The Centre reporter. (Centre Hall, Pa.) 1871-1940, December 13, 1877, Image 1

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    My Illorkl Mind.
I oonfssa, with a feeling akin to regret.
That, aa there are epota on the nun.
So the beat of u all are with railing* be*et,
And that I am afflicted with one.
I pre*nme I po**e* it, although I can awear.
That ita presence I never oonld Snd.
But the friend* who pretend that they know
me declare
That I hare an illogical mind.
In short. when I won't let an arguing friend
Persuade me that yellow i grey,
Or when I decline my adhe*ion to lend
To all that the loud talker* nay.
They tarn on my poor little aelf with a frown.
And my death warrant'* instantly aignej
•'Thi* fellow." they cry with contempt, "ia
a clown.
And he has an illogical mind."
* The Coming Man.
A pair of very chubby leg*,
Encased in scarlet boae ;
A pair of litUe atubby boota.
With rather doubtful toe* ;
A little kilt; a little coat,
Out as a mother can -
And to 1 before u strides, in *'ate.
The Future's "coming man."
Hi* eyes, perchance, will read the star*,
And search their unknown way* ;
Perchance the human heart and eoul
Will open to their gear ;
Perchance their keen and flashing glance
Will be a nation'* light—
Those eye* that now are wistful bent
On eewne " big fellow'* " kite,
That bow, whare mighty thought* will dwell
In solemn, secret state ;
Where tierce Ambition'* restless strength
Shall war with future fate ,
Where Science from now hidden cavee
Sew treasure* shall outpour-
Tis knit now, with a troubled doubt.
Are two, or three, cents more?
Thoee lip* that, in the coming years.
Will plead, or prsy. or teach ;
Whose whispered words, on lightning flash.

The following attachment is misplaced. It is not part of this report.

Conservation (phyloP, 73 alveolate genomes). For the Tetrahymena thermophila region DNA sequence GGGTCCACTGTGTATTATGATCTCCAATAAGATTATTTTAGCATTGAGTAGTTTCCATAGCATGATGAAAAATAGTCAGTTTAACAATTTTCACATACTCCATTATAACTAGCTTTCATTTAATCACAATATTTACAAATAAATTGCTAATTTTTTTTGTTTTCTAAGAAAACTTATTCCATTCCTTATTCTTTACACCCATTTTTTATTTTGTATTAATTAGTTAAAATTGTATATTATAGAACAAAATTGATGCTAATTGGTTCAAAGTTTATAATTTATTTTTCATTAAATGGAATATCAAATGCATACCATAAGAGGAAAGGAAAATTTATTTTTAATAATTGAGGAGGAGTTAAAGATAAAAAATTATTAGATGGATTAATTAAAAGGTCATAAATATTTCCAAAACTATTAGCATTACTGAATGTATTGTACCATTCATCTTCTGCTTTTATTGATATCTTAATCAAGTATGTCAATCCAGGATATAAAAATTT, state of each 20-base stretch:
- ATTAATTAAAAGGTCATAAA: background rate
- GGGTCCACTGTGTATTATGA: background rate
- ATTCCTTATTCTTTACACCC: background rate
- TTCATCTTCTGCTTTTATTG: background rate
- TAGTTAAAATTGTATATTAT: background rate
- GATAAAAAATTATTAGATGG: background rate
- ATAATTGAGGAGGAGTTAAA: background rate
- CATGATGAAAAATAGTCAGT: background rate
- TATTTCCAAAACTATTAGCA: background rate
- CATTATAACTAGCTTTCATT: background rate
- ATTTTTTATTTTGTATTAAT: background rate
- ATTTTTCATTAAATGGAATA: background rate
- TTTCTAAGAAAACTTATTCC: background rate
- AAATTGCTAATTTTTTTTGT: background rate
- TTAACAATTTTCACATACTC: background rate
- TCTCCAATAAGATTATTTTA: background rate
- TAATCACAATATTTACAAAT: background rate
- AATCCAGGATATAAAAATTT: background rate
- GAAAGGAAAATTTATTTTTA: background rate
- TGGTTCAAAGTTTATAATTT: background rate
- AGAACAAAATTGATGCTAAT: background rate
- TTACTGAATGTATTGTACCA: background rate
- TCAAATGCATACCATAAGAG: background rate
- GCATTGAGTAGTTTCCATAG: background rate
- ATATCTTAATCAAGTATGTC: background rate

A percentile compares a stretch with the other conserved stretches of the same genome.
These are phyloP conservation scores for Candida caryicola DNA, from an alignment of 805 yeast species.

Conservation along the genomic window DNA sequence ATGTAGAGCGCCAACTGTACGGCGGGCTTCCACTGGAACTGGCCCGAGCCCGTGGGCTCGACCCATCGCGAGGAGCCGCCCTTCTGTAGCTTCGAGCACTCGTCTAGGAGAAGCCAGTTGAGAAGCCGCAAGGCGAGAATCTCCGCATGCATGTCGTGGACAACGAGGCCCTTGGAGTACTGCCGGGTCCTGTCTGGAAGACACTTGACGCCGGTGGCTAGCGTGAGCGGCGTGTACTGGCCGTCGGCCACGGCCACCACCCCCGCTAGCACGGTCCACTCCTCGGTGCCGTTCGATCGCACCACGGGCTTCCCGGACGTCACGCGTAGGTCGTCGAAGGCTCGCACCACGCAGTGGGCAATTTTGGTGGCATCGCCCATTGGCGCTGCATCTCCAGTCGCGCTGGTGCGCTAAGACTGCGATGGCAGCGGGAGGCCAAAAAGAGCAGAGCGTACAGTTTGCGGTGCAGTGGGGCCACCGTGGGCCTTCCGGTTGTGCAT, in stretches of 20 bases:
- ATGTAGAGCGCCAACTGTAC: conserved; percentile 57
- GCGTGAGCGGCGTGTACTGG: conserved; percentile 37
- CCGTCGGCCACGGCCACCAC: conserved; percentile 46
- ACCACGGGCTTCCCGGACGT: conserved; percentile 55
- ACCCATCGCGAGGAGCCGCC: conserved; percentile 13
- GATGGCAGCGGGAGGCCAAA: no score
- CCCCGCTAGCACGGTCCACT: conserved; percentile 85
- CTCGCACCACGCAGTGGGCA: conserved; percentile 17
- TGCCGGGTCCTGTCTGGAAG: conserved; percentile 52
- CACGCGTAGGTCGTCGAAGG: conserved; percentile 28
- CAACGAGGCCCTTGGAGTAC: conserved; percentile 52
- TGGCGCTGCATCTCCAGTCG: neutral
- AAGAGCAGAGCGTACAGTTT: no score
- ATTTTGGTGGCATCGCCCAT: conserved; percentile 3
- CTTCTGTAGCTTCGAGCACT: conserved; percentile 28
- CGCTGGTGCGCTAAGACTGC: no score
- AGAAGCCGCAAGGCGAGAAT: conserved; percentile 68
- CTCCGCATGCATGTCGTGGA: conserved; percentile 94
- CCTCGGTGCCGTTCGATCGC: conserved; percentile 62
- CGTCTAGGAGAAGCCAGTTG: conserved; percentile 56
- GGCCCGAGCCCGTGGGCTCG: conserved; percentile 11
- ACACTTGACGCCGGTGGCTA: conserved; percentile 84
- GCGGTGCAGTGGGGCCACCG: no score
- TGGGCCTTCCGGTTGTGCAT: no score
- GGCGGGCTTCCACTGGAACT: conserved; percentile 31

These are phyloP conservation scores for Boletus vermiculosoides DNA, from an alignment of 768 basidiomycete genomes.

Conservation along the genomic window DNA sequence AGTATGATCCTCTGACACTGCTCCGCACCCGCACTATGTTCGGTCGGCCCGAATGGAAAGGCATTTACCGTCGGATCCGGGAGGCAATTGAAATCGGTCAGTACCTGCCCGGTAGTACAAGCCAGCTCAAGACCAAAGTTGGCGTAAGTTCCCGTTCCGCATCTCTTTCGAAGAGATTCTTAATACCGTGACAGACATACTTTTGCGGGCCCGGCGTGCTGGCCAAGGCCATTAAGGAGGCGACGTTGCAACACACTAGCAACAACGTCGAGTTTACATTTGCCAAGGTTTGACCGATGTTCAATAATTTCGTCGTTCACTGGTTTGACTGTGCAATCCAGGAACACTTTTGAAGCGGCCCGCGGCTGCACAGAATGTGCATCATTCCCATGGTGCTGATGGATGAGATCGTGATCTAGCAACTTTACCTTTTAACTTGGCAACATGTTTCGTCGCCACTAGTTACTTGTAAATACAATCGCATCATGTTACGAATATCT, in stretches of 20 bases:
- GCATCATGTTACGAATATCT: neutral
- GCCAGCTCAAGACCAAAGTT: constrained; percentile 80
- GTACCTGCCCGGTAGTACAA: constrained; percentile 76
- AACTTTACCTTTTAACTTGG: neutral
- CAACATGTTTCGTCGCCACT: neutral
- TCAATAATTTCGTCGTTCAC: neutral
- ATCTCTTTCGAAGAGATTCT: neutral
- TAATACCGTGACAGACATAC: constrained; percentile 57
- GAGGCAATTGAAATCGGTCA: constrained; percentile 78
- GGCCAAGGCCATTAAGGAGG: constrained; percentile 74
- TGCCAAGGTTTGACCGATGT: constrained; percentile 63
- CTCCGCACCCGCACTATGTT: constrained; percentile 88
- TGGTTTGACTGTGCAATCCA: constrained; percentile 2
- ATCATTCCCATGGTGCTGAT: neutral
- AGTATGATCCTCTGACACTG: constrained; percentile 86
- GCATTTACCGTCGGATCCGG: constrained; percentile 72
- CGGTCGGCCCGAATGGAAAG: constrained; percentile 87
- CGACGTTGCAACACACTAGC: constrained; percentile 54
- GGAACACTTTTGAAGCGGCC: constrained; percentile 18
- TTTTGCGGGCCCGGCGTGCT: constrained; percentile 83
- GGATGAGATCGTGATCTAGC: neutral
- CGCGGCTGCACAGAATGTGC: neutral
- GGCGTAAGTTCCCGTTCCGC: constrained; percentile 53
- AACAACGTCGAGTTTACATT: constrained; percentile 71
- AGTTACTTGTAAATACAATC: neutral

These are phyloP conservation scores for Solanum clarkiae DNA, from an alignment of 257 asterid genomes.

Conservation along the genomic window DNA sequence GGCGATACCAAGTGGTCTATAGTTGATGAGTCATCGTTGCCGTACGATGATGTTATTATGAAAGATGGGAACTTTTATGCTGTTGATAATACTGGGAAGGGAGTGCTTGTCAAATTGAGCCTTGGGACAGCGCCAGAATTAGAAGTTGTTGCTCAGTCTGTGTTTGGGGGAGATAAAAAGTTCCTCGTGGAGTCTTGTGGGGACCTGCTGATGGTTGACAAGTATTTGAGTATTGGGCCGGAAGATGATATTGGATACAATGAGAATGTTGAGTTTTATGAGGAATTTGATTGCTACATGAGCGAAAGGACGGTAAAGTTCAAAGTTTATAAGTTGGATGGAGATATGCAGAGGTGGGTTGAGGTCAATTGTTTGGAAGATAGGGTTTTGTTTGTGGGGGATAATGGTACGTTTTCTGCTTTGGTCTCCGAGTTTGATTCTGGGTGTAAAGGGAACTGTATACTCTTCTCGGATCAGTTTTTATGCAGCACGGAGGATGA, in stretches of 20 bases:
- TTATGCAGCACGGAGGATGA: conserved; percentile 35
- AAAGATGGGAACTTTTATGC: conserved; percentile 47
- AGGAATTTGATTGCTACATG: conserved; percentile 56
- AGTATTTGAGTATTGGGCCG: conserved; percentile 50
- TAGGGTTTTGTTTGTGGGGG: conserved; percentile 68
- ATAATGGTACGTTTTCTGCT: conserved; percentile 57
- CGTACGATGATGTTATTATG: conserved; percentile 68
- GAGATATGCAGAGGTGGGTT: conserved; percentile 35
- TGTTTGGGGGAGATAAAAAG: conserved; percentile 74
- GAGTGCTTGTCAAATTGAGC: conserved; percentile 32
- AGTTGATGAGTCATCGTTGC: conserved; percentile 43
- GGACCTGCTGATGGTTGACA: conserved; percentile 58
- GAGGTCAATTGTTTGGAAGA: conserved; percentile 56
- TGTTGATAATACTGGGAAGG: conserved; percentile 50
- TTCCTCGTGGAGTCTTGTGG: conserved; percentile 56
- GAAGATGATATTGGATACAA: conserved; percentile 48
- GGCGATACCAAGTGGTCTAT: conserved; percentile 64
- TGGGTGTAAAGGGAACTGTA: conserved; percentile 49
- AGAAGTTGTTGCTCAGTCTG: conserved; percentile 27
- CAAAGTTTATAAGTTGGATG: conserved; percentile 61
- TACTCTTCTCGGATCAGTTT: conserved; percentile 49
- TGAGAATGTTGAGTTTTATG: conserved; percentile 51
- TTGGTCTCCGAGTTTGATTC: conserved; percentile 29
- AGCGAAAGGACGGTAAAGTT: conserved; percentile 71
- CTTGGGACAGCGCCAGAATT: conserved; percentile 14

From world to world may reach ;
That sternly grave, may speak command.
Or, smiling, win control—
Are coaxing now for ginger-bread
With all a baby's soul 1
Thorn hands -these little busy hands
80 sticky, small and brown ;
Thoee hand*, whose only mission seem*
To tear all order down—
Who know* what hidden strength may lie
Within their future grasp,
Though now Tis but a taffy-stick
In sturdy hfcid they clasp?
Ah, blessing* on those little hands.
Whose work is yet undone '
And blessing* on those tittle feet.
Whose race is vet unrnn !
And blessings on the little brain
That has not learned to (dan !
Wtate'er the Future bold in store,
God bless the "cowing man "'
A very short time ago, that is yester
day, about four o'clock in the afternoon,
all the Quartier du Marais was in an up
roar. It was said that one of the re
spectable merchants in the Roi de-Sidle
has disappeared aud all the efforts to
discover him had proved fruit
leas. The strange event was discussed
in all the shops in the neighlxirhood ;
there were groups around the doors of
all the green-grocers, and every moment
some terrified housewife arrived, bring
ing new details. The grocer at the
corner had the best, freshest and most
ootrert intelligence, having received it
from the lips of the cook who lived in
the house.
"So," said he, "yesterday, after din
ner, our neighbor, Monsieur Jandidier,
went to his cellar and was never seen
again—. disappeared, vanished, evapo
It occasionally happens that mysteri
ous disappearance* are heard of, the
public get exci ed, and prudent people
pny sword Canes. Policemen hear these
absurd rumors and ah rug their shoulders.
Tbey are familiar with the other side of
these closhly embroidered canvasses.